Nate the Intrepid!
Our Brooklyn grammar school principal let all students out of school on June 13, 1927, to go see the parade welcoming Charles “Lucky” Lindbergh home from his historic, solo, trans-Atlantic flight. We were ordered to behave perfectly, always stay together, and under no circumstances were we to leave the sidewalk.
In order to understand, you need to know that Charles Lindbergh was a very big deal in 1927. When he returned home from the first-time-ever, trans-Atlantic solo airplane flight on his Spirit of St. Louis, everyone just went crazy! His flight had changed the course of history–although we didn’t know then. Of course there would be a massive ticker-tape parade in Manhattan, with millions of cheering—not to mention drunken and rowdy—fans lining the streets. And we 6th graders were determined to be part of the celebration that would welcome this All-American hero home. (Of course this was a few years before we would learn about his antisemitism–or even what antisemitism was.) This was the biggest historic event that had ever happened during my whole, albeit very short, life. And even though it would take place in Manhattan—on a school day, yet—I knew in my heart and soul that this boy from Brooklyn would be there.
Fortunately, I didn’t have to cut school because our usually very strict Principal had decided to let school out so that we could all go to the parade. Of course since we would be representing our parents, grandparents, the Jewish People, as well as our school, and Brooklyn, we were all commanded to be models of decorum at all times. We were to obey all school rules, the most important one being:
DO NOT BREAK RANKS!
STAY TOGETHER ON THE SIDEWALK!
Yeah, right. As if I, Nate the Intrepid, would stay with my schoolmates on the sidewalk and let a once-in-a-lifetime adventure with HISTORY pass me by! That was not going to happen! I was dizzy with excitement! I was brave, courageous and bold! I’d be right up front and center, ready to take action whenever the opportunity arose.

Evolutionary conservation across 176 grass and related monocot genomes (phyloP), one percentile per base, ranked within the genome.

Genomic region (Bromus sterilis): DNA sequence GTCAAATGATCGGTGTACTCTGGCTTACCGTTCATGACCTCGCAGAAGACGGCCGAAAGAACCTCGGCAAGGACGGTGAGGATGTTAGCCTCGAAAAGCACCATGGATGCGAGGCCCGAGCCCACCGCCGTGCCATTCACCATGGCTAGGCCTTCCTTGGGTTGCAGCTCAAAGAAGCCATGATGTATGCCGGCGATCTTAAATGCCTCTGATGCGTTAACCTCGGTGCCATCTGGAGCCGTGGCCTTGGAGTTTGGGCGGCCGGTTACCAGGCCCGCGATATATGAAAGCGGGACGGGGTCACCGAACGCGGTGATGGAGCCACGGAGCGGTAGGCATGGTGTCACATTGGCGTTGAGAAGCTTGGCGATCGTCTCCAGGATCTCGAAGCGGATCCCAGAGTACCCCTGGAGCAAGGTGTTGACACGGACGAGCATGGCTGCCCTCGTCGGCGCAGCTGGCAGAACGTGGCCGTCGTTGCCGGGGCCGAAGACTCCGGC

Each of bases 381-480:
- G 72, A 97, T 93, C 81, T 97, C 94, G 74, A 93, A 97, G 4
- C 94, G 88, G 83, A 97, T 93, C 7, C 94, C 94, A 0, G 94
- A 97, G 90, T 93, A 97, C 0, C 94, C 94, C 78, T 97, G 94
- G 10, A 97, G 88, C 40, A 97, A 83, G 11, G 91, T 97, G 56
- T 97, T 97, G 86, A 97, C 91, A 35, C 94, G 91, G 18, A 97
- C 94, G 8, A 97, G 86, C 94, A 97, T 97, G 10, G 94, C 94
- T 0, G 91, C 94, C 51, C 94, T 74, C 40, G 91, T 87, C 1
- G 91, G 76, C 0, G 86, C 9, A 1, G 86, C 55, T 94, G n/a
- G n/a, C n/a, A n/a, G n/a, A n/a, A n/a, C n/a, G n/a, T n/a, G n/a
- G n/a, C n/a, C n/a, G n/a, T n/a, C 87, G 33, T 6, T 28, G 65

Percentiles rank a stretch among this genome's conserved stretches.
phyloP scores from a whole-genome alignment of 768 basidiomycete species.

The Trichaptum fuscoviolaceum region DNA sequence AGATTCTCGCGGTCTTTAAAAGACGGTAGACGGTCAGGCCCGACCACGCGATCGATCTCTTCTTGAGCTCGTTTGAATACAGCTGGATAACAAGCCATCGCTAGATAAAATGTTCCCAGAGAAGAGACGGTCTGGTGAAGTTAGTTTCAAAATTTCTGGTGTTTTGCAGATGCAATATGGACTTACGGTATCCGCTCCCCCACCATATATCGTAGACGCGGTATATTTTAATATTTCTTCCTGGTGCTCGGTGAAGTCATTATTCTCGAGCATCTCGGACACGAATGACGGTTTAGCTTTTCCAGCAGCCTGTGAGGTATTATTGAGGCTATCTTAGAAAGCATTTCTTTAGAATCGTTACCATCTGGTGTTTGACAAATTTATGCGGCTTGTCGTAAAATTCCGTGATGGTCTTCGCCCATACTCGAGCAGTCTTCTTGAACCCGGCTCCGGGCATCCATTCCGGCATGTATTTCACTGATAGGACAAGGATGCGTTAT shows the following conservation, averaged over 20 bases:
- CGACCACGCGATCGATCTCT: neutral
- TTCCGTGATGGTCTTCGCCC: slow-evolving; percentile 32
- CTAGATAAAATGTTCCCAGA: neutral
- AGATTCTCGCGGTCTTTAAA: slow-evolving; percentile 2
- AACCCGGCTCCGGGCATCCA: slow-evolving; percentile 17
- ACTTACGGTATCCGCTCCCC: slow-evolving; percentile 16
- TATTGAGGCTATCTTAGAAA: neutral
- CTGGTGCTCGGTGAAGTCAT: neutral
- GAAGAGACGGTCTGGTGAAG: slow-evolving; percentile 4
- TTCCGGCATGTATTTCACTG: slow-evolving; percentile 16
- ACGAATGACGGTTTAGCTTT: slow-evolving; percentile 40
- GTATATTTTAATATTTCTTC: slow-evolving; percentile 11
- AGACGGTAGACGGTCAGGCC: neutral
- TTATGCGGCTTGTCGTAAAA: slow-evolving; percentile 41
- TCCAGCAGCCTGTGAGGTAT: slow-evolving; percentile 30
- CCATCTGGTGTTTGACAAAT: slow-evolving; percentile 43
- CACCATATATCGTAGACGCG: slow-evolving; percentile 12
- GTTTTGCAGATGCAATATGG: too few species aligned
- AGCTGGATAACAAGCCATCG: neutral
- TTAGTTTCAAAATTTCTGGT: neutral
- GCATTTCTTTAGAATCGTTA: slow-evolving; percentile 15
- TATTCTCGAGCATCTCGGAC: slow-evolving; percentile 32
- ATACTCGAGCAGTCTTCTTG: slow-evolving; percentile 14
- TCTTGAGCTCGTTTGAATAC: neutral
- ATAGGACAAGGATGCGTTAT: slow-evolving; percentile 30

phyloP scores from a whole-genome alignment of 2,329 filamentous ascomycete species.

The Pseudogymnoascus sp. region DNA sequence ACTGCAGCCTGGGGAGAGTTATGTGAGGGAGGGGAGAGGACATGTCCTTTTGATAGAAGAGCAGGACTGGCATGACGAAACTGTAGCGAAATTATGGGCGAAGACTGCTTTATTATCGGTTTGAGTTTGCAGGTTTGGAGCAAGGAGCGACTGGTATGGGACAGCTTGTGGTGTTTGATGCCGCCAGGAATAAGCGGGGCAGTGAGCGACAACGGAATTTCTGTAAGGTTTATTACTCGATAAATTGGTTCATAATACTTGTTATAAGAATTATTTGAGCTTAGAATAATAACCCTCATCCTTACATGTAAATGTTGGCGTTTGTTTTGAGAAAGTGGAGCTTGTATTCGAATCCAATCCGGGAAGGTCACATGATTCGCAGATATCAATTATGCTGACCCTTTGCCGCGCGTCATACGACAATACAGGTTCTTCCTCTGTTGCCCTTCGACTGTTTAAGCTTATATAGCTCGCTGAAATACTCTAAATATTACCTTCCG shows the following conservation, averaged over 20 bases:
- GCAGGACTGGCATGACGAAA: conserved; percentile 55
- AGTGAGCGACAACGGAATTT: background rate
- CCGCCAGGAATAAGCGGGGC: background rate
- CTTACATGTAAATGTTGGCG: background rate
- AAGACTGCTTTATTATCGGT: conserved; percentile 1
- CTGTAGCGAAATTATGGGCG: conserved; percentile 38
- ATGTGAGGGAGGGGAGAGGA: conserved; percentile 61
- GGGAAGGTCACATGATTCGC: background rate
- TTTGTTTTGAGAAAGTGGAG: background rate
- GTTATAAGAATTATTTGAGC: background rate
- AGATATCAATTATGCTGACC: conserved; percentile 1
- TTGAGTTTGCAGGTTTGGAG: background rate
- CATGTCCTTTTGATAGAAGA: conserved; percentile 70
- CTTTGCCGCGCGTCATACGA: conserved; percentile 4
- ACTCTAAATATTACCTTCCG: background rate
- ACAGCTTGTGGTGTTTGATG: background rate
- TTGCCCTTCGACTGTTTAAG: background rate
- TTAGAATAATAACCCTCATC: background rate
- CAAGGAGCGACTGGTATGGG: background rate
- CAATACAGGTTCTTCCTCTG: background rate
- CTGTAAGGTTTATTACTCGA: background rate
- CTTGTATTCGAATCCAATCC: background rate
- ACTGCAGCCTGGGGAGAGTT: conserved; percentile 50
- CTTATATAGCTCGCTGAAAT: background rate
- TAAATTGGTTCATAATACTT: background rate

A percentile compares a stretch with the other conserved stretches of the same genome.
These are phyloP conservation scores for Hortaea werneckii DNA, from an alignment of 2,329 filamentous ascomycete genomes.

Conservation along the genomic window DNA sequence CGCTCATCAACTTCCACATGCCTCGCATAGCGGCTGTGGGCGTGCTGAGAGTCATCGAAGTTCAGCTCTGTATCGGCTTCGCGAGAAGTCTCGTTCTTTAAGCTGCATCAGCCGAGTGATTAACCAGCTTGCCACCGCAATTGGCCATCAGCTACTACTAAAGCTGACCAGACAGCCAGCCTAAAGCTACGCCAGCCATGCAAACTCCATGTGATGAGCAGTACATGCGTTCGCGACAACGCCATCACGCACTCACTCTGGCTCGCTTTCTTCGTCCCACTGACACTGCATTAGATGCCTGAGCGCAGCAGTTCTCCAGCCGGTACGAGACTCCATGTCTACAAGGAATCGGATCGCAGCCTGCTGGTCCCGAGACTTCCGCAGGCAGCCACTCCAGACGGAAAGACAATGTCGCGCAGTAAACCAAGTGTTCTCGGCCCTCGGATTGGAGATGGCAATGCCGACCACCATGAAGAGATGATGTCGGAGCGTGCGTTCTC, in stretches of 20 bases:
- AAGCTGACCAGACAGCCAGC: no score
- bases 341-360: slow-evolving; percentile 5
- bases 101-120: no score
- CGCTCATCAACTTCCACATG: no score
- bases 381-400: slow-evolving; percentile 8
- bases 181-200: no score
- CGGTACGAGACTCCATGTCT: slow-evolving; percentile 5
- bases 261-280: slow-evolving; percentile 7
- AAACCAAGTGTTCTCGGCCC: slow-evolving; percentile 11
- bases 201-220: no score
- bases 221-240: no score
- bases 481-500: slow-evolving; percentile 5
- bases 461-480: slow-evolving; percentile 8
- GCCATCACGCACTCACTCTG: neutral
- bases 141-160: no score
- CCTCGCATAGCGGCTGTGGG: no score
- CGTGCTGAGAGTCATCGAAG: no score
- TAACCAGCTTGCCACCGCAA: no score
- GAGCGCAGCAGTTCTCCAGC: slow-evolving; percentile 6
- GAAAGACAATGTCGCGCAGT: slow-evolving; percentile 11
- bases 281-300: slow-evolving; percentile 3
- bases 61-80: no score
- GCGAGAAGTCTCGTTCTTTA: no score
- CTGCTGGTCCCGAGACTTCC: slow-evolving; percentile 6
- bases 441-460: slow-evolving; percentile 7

Once we got to the parade, however, I wasn’t so sure about my prowess. There seemed to be at least a million people of all sizes, shapes, conditions, and states of inebriation already there. Many had spent the night camped out on the sidewalk in order to ensure that they’d have front spots on the curb. The result was a thick, sweaty, odiferous and impenetrable human wall that made it impossible for us wimpy little 6th graders to even see the street, much less the parade. But though I was small, I was agile and determined. I immediately began to weave my way through the crowd until I arrived at the dark blue human barricade of big red-faced cops who held each other’s beefy hands to form a human chain that separated the enthusiastic spectators from the street. And while the addition of towering cops on horseback seemed daunting at first, I kept my eyes peeled for my imminent target: Charles Lindbergh’s open-air automobile.
The slow-moving bands and floats finally passed by. I could feel the crowd’s excitement reach a new high. right along with my pounding heart. And at the exact right moment, thanks to my astute powers of observation, quick response-time, youthful disregard for authority, and maybe the inebriated condition of the cops, I broke through that police line, bobbed and weaved through the horses and leapt right up on the running-board of Lindy’s car! I thought I could hear the crowd roaring its admiration for my achievement! “Natey! Natey!”—they seemed to be yelling. There I was right up there with him–my ear-to-ear grin daring anyone to knock me off.
Unfortunately, an enraged cop on horseback who had been right behind me was not impressed by my swagger. He snatched me up by my hair, and along with some very colorful language, he and his indignantly snorting horse, trotted to the curb, and unceremoniously dumped me on the sidewalk.
And that’s why, to this day, at 98 years-of age,
I’m missing a big chunk of hair from the top of my head.
I guess if there’s a moral to this story,
it would be to wear a hat if you’re going to break the rules!
And now you also know why I always wear a hat!
©Joanne D. Gilbert 2021. All Rights Reserved
Author, Educator, Personal Historian, Ghost Writer, and Public Speaker, Joanne D. Gilbert, is dedicated to saving personal histories–one story at a time–with individual clients or workshops. Her award-winning books, WOMEN OF VALOR: Polish Jewish Resisters to the Third Reich, and A VICTORY FOR MIRIAM: The Little Jewish Girl Who Defied the Nazis, received outstanding reviews, and are often used in middle school-university classrooms.
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